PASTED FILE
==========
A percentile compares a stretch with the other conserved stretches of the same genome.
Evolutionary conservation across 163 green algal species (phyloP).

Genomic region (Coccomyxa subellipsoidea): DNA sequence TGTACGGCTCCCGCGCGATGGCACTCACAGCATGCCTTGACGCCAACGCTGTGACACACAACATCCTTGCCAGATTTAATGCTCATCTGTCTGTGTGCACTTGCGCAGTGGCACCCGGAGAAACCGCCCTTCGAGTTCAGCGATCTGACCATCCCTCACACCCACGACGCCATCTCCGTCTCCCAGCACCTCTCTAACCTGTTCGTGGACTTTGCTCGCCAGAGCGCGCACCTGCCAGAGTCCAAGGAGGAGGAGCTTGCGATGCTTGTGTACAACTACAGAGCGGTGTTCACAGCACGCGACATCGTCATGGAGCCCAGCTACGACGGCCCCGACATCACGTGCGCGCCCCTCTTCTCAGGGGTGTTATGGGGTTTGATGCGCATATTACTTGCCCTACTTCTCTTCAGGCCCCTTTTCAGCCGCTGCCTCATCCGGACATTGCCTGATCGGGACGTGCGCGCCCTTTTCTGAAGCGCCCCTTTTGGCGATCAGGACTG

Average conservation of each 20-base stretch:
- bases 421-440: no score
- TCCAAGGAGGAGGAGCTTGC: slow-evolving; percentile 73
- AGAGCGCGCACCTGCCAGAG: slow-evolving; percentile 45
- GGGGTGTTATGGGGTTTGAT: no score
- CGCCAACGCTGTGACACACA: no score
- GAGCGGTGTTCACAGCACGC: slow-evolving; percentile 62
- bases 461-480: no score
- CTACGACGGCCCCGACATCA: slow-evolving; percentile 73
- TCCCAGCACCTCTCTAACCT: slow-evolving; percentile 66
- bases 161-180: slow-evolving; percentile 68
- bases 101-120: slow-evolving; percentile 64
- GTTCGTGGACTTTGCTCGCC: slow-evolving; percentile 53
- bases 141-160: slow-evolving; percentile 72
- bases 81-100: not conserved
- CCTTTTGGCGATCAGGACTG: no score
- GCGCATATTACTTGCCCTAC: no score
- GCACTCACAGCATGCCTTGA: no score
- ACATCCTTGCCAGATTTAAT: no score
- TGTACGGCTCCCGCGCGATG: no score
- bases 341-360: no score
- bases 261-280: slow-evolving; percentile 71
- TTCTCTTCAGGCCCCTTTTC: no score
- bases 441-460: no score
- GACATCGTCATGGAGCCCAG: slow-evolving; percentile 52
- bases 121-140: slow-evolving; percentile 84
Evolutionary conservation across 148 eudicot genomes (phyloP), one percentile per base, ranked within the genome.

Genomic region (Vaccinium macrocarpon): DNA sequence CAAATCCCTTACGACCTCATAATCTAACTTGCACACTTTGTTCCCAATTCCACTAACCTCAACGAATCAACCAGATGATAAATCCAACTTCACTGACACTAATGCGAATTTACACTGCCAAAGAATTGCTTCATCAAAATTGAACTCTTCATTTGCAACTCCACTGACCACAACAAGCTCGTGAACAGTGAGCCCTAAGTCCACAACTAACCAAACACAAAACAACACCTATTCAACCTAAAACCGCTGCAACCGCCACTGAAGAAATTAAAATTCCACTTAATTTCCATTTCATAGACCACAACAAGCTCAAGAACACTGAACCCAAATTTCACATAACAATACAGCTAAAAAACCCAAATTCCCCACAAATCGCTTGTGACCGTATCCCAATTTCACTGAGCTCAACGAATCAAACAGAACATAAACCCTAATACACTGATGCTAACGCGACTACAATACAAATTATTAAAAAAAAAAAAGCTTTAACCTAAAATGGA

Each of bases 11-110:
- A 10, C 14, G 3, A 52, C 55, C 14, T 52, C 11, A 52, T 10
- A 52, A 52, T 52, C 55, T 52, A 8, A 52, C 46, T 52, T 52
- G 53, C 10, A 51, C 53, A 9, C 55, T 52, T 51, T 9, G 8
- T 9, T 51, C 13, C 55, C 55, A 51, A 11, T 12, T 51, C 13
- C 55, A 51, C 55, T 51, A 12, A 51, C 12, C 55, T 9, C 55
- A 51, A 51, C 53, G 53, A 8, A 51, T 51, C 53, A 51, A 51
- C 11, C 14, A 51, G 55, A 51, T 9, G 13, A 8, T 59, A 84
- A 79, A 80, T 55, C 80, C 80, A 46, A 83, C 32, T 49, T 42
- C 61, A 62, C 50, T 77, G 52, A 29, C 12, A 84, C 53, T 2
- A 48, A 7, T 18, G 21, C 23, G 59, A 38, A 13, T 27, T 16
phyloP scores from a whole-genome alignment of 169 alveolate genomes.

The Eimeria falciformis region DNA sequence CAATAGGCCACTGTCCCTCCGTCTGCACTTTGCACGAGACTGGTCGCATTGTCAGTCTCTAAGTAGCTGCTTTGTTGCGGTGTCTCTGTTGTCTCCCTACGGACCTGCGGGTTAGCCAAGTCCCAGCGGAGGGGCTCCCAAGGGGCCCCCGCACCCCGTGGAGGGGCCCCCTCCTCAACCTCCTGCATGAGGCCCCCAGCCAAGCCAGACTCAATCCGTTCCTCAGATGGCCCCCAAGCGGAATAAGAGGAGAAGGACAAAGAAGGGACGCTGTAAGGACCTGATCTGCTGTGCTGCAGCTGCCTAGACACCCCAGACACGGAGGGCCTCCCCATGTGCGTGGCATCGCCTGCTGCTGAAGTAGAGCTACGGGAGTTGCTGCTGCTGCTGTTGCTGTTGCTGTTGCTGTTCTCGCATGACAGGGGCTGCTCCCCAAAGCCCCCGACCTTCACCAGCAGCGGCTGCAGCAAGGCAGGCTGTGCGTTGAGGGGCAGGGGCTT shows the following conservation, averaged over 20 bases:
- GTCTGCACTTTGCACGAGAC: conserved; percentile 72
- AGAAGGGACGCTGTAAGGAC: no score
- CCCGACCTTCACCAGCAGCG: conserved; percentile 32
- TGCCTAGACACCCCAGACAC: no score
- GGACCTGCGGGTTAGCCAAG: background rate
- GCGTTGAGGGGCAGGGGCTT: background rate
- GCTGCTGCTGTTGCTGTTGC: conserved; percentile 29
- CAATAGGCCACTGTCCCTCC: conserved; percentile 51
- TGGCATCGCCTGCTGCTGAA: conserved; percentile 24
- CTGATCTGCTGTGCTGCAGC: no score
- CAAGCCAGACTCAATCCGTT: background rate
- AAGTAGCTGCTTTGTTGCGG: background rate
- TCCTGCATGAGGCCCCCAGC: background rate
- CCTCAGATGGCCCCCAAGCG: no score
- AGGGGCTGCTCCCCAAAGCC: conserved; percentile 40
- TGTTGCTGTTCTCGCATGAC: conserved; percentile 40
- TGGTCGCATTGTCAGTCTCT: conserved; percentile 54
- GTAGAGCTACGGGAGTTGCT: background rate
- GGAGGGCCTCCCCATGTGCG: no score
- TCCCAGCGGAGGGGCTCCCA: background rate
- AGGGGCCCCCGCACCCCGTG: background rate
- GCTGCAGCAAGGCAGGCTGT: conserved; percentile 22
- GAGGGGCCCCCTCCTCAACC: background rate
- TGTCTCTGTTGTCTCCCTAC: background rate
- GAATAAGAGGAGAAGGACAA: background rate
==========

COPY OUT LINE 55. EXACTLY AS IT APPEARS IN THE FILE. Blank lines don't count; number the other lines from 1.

- CAAGCCAGACTCAATCCGTT: background rate